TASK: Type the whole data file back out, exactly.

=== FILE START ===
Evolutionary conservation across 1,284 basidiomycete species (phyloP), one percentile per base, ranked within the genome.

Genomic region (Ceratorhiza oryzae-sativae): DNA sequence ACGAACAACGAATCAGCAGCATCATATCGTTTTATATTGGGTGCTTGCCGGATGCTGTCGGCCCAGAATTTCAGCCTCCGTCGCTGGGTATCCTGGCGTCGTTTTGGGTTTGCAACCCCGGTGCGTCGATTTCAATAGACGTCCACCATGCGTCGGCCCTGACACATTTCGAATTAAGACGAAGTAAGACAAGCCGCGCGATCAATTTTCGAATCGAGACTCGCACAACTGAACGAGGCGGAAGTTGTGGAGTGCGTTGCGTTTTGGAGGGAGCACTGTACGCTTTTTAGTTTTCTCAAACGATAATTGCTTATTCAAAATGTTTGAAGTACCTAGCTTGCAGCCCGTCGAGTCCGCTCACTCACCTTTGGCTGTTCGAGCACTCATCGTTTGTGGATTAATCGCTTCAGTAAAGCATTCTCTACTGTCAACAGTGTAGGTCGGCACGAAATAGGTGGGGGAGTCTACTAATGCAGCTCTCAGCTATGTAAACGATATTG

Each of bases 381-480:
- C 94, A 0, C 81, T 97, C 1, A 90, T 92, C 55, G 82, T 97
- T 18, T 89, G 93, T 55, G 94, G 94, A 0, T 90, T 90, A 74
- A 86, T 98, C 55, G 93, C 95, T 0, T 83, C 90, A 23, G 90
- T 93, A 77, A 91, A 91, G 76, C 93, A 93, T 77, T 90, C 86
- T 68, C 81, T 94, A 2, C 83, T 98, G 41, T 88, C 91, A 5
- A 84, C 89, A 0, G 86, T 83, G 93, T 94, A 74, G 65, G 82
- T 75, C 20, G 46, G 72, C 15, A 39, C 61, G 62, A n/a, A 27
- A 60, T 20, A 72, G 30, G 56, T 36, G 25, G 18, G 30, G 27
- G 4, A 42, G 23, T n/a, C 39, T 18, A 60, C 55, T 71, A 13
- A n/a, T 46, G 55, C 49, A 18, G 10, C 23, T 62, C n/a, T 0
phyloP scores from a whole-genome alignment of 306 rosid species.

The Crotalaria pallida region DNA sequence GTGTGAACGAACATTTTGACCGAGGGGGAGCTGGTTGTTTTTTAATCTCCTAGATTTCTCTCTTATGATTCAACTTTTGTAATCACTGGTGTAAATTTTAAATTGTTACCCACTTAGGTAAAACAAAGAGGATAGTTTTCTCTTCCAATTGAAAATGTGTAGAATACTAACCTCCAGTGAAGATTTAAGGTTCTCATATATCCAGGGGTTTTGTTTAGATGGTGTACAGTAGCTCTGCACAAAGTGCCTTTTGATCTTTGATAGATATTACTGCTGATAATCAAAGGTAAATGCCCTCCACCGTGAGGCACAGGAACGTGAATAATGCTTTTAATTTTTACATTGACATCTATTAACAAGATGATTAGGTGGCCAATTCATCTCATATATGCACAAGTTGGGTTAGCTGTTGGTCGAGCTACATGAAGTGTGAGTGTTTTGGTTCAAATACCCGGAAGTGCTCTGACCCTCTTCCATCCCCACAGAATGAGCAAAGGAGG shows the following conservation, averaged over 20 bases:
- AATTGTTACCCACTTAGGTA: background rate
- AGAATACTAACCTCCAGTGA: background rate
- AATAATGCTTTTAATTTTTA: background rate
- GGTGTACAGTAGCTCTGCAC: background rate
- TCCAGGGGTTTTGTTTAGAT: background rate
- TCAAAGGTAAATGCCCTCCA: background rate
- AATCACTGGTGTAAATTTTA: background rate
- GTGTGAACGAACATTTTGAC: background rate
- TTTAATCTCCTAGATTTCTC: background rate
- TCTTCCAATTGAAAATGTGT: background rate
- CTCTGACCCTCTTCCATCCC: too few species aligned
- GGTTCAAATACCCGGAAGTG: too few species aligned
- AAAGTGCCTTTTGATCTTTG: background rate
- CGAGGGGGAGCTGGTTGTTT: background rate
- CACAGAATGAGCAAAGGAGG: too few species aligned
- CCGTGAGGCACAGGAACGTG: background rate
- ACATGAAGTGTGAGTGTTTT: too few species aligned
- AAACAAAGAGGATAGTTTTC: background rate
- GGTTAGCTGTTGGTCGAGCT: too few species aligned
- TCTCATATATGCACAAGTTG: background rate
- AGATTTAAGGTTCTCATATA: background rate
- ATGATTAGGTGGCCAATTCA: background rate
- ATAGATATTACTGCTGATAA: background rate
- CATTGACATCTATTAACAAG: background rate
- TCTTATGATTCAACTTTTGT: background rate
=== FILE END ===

Evolutionary conservation across 1,284 basidiomycete species (phyloP), one percentile per base, ranked within the genome.

Genomic region (Ceratorhiza oryzae-sativae): DNA sequence ACGAACAACGAATCAGCAGCATCATATCGTTTTATATTGGGTGCTTGCCGGATGCTGTCGGCCCAGAATTTCAGCCTCCGTCGCTGGGTATCCTGGCGTCGTTTTGGGTTTGCAACCCCGGTGCGTCGATTTCAATAGACGTCCACCATGCGTCGGCCCTGACACATTTCGAATTAAGACGAAGTAAGACAAGCCGCGCGATCAATTTTCGAATCGAGACTCGCACAACTGAACGAGGCGGAAGTTGTGGAGTGCGTTGCGTTTTGGAGGGAGCACTGTACGCTTTTTAGTTTTCTCAAACGATAATTGCTTATTCAAAATGTTTGAAGTACCTAGCTTGCAGCCCGTCGAGTCCGCTCACTCACCTTTGGCTGTTCGAGCACTCATCGTTTGTGGATTAATCGCTTCAGTAAAGCATTCTCTACTGTCAACAGTGTAGGTCGGCACGAAATAGGTGGGGGAGTCTACTAATGCAGCTCTCAGCTATGTAAACGATATTG

Each of bases 381-480:
- C 94, A 0, C 81, T 97, C 1, A 90, T 92, C 55, G 82, T 97
- T 18, T 89, G 93, T 55, G 94, G 94, A 0, T 90, T 90, A 74
- A 86, T 98, C 55, G 93, C 95, T 0, T 83, C 90, A 23, G 90
- T 93, A 77, A 91, A 91, G 76, C 93, A 93, T 77, T 90, C 86
- T 68, C 81, T 94, A 2, C 83, T 98, G 41, T 88, C 91, A 5
- A 84, C 89, A 0, G 86, T 83, G 93, T 94, A 74, G 65, G 82
- T 75, C 20, G 46, G 72, C 15, A 39, C 61, G 62, A n/a, A 27
- A 60, T 20, A 72, G 30, G 56, T 36, G 25, G 18, G 30, G 27
- G 4, A 42, G 23, T n/a, C 39, T 18, A 60, C 55, T 71, A 13
- A n/a, T 46, G 55, C 49, A 18, G 10, C 23, T 62, C n/a, T 0
phyloP scores from a whole-genome alignment of 306 rosid species.

The Crotalaria pallida region DNA sequence GTGTGAACGAACATTTTGACCGAGGGGGAGCTGGTTGTTTTTTAATCTCCTAGATTTCTCTCTTATGATTCAACTTTTGTAATCACTGGTGTAAATTTTAAATTGTTACCCACTTAGGTAAAACAAAGAGGATAGTTTTCTCTTCCAATTGAAAATGTGTAGAATACTAACCTCCAGTGAAGATTTAAGGTTCTCATATATCCAGGGGTTTTGTTTAGATGGTGTACAGTAGCTCTGCACAAAGTGCCTTTTGATCTTTGATAGATATTACTGCTGATAATCAAAGGTAAATGCCCTCCACCGTGAGGCACAGGAACGTGAATAATGCTTTTAATTTTTACATTGACATCTATTAACAAGATGATTAGGTGGCCAATTCATCTCATATATGCACAAGTTGGGTTAGCTGTTGGTCGAGCTACATGAAGTGTGAGTGTTTTGGTTCAAATACCCGGAAGTGCTCTGACCCTCTTCCATCCCCACAGAATGAGCAAAGGAGG shows the following conservation, averaged over 20 bases:
- AATTGTTACCCACTTAGGTA: background rate
- AGAATACTAACCTCCAGTGA: background rate
- AATAATGCTTTTAATTTTTA: background rate
- GGTGTACAGTAGCTCTGCAC: background rate
- TCCAGGGGTTTTGTTTAGAT: background rate
- TCAAAGGTAAATGCCCTCCA: background rate
- AATCACTGGTGTAAATTTTA: background rate
- GTGTGAACGAACATTTTGAC: background rate
- TTTAATCTCCTAGATTTCTC: background rate
- TCTTCCAATTGAAAATGTGT: background rate
- CTCTGACCCTCTTCCATCCC: too few species aligned
- GGTTCAAATACCCGGAAGTG: too few species aligned
- AAAGTGCCTTTTGATCTTTG: background rate
- CGAGGGGGAGCTGGTTGTTT: background rate
- CACAGAATGAGCAAAGGAGG: too few species aligned
- CCGTGAGGCACAGGAACGTG: background rate
- ACATGAAGTGTGAGTGTTTT: too few species aligned
- AAACAAAGAGGATAGTTTTC: background rate
- GGTTAGCTGTTGGTCGAGCT: too few species aligned
- TCTCATATATGCACAAGTTG: background rate
- AGATTTAAGGTTCTCATATA: background rate
- ATGATTAGGTGGCCAATTCA: background rate
- ATAGATATTACTGCTGATAA: background rate
- CATTGACATCTATTAACAAG: background rate
- TCTTATGATTCAACTTTTGT: background rate